After five features, it should be evident by now that the controversial French-Argentinian filmmaker, Gaspar Noe, is a rigid formalist. His latest, “Climax”, which was previewed at last year’s Cannes festival, is as formalized and anti-dramatic as any of his previous features. It presents sex and violence as irrevocably combined, resulting in destruction and guilt. The characters are compulsively, almost blindly drawn into acts of joyless debauchery and violence, and come to regret it afterwards. Some have called him a moralist, but that’s not quite right. He consistently refuses to present human behavior in any judgmental way. Human action is in constant vacillation between appetite and disappointment, and both are equally natural. And meaningless.
The film was apparently inspired by an incident in the mid-nineties. A troupe of French dancers will be leaving for an American tour, and their excitement is palpable. We are first shown clips from their filmed interviews for the tour. The choreographer, Emmanuelle, played by Claude Gajan Maull, is famous and intimidating; we hear her questions in the background. We see a racially diverse group, but are all young and, even when shown just sitting in front of the camera, in fantastic shape. We next see an extended dance sequence, to a throbbing technomix, in which the troupe engages in wildly imaginative, acrobatic choreography, with frequent solos that seem to push bodily endurance. The sequence is interminable, but the camera captures it all without a single cut.
The next major sequence is a roving eavesdrop on the dancers chatting amongst themselves. It is mostly about sex, of course; who’s doing whom, who they’d like to do, and which couples are likely to split. The guys’ gossip is filthier than the women’s, but not by much. The two black African men talk the filthiest, and are the most entertaining. The two blonde lesbians are painfully unravelling; Psyche, played by Thea Carla Schott, statuesque and quietly dominant, the other, Gazelle, played by Giselle Palmer, smaller, and insanely jealous. David, played by Romain Guillermic, a handsome French native, seems to have the most deep-set hostility to the world; thus, he is the most unsettling, and riveting. Selva, a sinewy blonde played by Sofia Boutella, is his obsession. She alternates from dismissive, to maddeningly coy.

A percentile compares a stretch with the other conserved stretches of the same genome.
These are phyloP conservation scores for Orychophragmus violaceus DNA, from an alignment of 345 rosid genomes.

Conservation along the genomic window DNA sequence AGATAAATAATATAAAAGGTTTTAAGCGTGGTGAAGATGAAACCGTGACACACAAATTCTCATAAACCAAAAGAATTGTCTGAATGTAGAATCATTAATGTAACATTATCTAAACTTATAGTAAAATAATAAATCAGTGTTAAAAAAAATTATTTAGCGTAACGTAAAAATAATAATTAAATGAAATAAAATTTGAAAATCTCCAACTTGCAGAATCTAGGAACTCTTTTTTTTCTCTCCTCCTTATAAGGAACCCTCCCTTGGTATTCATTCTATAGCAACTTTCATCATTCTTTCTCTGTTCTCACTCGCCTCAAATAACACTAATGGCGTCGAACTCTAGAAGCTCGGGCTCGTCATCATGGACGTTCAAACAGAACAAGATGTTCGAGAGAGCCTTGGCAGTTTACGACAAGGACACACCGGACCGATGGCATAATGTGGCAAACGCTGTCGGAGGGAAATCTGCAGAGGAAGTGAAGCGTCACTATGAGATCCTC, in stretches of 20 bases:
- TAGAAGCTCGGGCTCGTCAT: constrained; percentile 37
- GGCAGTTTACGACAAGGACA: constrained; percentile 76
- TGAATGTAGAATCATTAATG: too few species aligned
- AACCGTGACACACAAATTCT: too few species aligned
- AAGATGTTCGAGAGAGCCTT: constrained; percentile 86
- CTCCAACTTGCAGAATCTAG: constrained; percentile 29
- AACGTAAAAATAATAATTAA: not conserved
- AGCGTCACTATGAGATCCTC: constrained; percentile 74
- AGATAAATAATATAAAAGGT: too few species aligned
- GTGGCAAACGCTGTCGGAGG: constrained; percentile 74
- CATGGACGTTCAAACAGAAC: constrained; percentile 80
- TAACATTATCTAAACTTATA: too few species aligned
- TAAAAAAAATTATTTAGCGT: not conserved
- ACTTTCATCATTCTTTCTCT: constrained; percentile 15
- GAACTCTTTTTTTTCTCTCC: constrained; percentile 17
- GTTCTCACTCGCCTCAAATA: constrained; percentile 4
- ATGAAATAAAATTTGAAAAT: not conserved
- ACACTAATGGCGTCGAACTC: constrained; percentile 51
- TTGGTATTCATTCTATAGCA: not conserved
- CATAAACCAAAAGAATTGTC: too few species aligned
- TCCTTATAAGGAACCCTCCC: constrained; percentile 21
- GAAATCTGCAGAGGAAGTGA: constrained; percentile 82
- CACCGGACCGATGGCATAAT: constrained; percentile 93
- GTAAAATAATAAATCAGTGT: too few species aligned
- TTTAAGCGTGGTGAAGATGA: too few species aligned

We are thus led to expect a number of small explosions of melodrama. Intriguingly, Noe films the next extended dance sequence from overhead. It is as frantic as the last one, but we can now differentiate the dancers better, and somehow couple their earlier comments with their movements on the floor.
Next comes the big party, which will take us to the titled moment of the film. Noe has clued us in from the first shot – of a young woman wandering in the snow, howling and bleeding – that the promised “climax” will be a disaster. Emmanuelle, the choreographer, has made a tub of sangria, which everyone indulges in, including her four year old son, Tito. The music starts, controlled by Daddy, the DJ, played by Kiddy Smile, who is black and huge. His teenage son, a gay virgin, confides in his father that he intends to be deflowered by David. The troupe soon gets into partying mode, the dancers gyrating with increasingly wild sensuality, which is fueled by the coke brought by several troupe members.